A Look Back
Labrador Retrievers, originally from Newfoundland, were initially used in work alongside fisherman, helping to pull in nets and catch fish that escaped from fishing lines. After being crossed with Setters, Spaniels and other Retrievers, the Labrador Retriever honed its skills as a true retriever. From this point in the breed’s history, "Labs," as they are affectionately called, were bred primarily to perform as an efficient retriever of game, with a stable temperament suitable for a variety of activities beyond hunting.
Right Breed for You?
An ideal sporting and family dog, the Labrador Retriever thrives as part of an active family or as a trusted hunting companion. A double-coated breed which sheds seasonally, regular grooming keeps his coat at its water-resistant best. Because of his even temperament and trainability millions of Americans own a Labrador Retriever as a pet.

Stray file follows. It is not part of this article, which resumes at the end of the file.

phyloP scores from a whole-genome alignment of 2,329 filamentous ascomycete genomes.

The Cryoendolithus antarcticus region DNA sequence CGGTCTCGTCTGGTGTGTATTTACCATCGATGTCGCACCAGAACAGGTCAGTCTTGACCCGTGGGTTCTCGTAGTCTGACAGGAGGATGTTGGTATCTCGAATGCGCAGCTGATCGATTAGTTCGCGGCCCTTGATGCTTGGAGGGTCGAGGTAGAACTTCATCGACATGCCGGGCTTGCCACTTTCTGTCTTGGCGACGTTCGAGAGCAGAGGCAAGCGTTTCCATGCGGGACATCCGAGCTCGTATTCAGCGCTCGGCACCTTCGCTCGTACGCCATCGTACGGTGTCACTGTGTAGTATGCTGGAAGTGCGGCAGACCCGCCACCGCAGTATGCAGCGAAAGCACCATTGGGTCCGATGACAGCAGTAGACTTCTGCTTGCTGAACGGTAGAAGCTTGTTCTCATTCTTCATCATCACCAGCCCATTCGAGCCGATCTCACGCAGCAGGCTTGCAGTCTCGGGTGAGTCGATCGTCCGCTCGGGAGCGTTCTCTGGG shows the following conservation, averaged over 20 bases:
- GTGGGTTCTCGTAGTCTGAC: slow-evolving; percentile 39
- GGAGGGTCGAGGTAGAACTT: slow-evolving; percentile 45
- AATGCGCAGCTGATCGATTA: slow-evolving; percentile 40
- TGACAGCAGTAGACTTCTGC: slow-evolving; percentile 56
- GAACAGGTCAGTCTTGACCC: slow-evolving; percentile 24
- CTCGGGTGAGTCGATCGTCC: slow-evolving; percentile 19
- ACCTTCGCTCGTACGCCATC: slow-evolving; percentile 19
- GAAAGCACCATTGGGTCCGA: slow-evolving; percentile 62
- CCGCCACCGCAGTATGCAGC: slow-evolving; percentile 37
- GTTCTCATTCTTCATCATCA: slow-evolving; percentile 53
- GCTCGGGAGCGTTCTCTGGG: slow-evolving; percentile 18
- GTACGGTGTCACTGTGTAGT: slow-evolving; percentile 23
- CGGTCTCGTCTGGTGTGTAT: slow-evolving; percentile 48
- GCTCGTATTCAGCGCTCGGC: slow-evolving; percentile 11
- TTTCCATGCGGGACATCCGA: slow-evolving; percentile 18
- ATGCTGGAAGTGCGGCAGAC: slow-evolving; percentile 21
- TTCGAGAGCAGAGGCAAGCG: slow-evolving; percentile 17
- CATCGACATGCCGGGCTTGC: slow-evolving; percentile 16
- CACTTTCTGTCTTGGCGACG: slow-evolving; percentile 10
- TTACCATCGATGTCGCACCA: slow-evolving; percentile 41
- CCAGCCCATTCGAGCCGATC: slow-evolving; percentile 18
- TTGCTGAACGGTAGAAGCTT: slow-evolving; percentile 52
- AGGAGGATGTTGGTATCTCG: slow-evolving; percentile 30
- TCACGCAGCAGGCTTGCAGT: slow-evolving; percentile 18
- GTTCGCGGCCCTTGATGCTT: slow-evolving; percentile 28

If you are considering purchasing a Labrador Retriever puppy, join millions of people who already have. Year after year, the Labrador is the most highly recommended breed for family, hunting, companionship and fun!
Sporting Group; AKC recognized in 1917
Average size: from 55 to 75 pounds
Outgoing and devoted companions; Water dog
If you feel you are not comfortable with the controversy surrounding the Silver Labrador Color, I suggest you purchase the Lab of traditional coloring : Black , Chocolate and Yellow. If you are interested in purchasing a well bred tradtional colored Labrador from us, see www.platinumlabradorretrievers.com
Added note: Silver Labradors are not RARE but they are unusual. They have been noted in breeding books since the 1940's and 1950's. We raise, train and breed silver labradors because they are fabulous hunting and family companions. Their unique coloring is frosting on the cake. Hunters love them because they are camouflaged in the field better than traditional Labs, and families love them because they are the same great Lab with a new , different color.